In yogic philosophy, all matter in the universe is made of the 3 guna, or 'qualities'. Guna translates as 'thread' in Sanskrit and implies that the 3 guna - sattva, rajas and tamas - are interwoven into every being and every object, therefore each guna can never be removed from the thread they share. We can however alter their levels of predominance either consciously or through lifestyle choices.
Sattva correlates with truth, goodness, light, intelligence, harmony, purity, clearing and consciousness. This guna shines at its brightest when the light of knowledge prevails. It is related to Brahma, Lord of Creation. Sattvic foods - such as whole grains, legumes and fresh fruits and vegetables - are light in order to foster a clear mind. Many yogic practices help to create Sattva for the body and mind. The word ‘satisfied’ comes from ‘sattva’.
Rajas denotes activity, passion, desire, energy, change and movement. Rajas rules when there is a predominance of greed, restlessness and excessiveness. Within rajas there is great attachment to the outcome and a tendency to do things in excess (e.g. food, music, work, material items). Vishnu, the Lord of Preservation, is analogous with rajas. Rajasic foods are spicy, bitter and salty that contribute to a restless mind. The English word ‘rage’ is derived from ‘rajas’.
Tamas relates to darkness, inertia, heaviness, sloth, ignorance, selfishness, carelessness and obstruction. When there is a surplus of stagnant, lazy, idle, and confused qualities in an individual, then tamas prevails. The Lord of Destruction - Shiva - is related to tamas. Tamasic foods - such as meat, fermented food and alcohol - are heavy, low in prana (life force) and overripe, therefore contributing to a lethargic state of mind.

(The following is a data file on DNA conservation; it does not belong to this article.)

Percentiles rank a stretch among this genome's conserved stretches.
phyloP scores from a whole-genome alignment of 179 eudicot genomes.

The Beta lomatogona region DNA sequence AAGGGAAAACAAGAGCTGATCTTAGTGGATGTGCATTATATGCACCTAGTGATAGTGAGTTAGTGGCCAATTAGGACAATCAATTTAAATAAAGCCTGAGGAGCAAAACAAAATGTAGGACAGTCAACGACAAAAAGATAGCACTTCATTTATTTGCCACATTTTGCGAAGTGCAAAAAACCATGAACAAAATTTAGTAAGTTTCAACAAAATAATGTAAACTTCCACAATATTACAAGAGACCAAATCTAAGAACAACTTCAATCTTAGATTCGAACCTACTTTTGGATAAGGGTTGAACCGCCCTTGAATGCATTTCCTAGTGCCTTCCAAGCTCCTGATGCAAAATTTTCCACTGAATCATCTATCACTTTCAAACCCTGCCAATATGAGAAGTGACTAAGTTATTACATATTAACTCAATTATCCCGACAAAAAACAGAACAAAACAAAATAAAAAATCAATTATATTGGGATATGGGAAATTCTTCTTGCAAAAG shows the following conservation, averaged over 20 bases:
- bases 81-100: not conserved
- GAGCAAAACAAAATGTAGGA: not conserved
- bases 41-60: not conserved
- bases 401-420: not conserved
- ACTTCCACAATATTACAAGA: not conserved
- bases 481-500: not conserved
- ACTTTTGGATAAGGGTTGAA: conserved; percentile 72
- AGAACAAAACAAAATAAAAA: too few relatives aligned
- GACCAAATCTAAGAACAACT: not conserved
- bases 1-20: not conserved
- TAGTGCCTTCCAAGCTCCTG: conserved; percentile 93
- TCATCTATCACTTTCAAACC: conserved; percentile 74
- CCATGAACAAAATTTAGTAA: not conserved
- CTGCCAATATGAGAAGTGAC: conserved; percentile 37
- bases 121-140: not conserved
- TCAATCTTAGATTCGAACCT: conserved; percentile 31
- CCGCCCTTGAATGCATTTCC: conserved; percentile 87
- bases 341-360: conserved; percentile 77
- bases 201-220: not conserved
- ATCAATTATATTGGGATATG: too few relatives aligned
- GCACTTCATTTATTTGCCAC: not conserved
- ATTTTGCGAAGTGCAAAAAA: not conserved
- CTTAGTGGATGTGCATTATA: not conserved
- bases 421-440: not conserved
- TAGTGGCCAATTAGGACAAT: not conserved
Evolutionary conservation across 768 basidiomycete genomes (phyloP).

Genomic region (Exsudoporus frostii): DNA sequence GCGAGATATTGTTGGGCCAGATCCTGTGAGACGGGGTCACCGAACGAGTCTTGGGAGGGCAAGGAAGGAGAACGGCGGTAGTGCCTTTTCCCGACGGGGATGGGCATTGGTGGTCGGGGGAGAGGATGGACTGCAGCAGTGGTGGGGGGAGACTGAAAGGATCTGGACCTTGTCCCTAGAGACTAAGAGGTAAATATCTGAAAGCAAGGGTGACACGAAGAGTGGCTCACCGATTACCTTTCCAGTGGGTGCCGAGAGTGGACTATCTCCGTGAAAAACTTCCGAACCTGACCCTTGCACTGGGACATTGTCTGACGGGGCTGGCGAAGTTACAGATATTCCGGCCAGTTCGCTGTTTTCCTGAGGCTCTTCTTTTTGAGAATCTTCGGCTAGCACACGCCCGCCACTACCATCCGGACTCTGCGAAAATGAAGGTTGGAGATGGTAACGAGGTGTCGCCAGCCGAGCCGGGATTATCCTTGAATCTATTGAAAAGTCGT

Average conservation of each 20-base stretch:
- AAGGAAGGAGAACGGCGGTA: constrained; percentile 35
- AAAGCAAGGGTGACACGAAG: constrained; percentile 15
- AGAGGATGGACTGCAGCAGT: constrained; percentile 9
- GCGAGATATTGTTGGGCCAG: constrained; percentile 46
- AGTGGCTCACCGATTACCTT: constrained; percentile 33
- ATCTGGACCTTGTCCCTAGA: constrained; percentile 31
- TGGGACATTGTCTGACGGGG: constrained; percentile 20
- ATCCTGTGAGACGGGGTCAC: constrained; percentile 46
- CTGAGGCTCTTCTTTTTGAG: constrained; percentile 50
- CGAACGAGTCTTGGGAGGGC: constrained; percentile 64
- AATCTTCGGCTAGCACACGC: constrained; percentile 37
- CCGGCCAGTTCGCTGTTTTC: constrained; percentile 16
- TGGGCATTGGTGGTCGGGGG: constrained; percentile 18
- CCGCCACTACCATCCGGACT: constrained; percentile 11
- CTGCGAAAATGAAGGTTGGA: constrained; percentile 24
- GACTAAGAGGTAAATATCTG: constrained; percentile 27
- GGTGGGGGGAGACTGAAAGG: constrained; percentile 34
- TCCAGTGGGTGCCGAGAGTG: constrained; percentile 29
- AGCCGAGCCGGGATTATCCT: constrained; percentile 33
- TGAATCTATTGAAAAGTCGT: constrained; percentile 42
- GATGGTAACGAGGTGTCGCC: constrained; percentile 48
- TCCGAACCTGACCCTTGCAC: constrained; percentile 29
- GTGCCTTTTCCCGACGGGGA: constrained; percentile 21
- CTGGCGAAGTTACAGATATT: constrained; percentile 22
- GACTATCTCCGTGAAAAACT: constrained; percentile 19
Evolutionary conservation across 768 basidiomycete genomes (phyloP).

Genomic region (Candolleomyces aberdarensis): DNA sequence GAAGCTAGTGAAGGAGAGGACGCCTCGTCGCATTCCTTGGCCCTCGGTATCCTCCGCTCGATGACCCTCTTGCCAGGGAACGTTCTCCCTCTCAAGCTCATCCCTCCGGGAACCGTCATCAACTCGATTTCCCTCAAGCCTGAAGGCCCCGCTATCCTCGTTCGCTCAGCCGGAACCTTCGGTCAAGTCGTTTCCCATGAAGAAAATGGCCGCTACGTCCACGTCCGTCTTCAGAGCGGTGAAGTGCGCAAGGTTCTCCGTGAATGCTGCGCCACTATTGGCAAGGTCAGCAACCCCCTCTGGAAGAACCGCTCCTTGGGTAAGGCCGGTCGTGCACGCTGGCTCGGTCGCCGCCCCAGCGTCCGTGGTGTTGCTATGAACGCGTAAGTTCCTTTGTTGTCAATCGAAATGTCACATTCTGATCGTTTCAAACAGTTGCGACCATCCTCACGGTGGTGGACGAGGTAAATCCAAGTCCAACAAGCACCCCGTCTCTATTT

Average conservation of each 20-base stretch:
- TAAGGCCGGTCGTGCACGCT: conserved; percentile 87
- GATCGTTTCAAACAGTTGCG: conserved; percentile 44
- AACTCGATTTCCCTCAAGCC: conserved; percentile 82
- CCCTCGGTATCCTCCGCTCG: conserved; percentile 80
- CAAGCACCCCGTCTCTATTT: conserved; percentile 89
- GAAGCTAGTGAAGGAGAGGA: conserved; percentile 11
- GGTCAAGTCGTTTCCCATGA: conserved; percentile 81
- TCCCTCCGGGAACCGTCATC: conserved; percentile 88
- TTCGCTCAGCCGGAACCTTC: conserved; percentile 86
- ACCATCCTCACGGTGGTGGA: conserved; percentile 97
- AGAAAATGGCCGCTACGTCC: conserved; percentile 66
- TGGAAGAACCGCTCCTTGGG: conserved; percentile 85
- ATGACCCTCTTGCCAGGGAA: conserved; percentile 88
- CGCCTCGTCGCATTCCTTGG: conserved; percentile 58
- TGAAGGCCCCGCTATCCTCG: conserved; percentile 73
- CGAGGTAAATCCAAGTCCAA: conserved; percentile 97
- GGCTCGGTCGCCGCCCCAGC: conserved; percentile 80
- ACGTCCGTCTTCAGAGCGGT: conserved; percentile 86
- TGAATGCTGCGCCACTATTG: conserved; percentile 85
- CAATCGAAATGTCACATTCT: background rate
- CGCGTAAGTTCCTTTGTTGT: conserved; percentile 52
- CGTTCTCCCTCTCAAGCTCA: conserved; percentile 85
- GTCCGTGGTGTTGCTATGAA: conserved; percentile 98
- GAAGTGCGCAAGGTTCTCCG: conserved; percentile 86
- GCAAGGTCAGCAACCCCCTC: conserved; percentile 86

Whatever quality arises –
Light (sattva), activity (rajas), delusion (tamas) –
He neither dislikes its presence
Nor desires it when it is not there.
He who is unattached,
who is not disturbed by the gunas,
who is firmly rooted and knows
that only the gunas are acting
who is equally self-contained
in pain or pleasure, in happiness
or sorrow, who is content
with whatever happens, who sees
dirt, rocks, and gold as equal,
who is unperturbed amid praise
or blame of himself, indifferent,
to honor and to disgrace,
serene in success and failure,
impartial to friend and foe,
unattached to action – that man
has gone beyond the three gunas.
He who faithfully serves me
with the yoga of devotion, going
beyond the three gunas, is ready
to attain the ultimate freedom.
Bhagavad Gita, A New Translation, 14.22 – 26
Translation by Stephen Mitchell, 2000
Article by Alyssa McLeod
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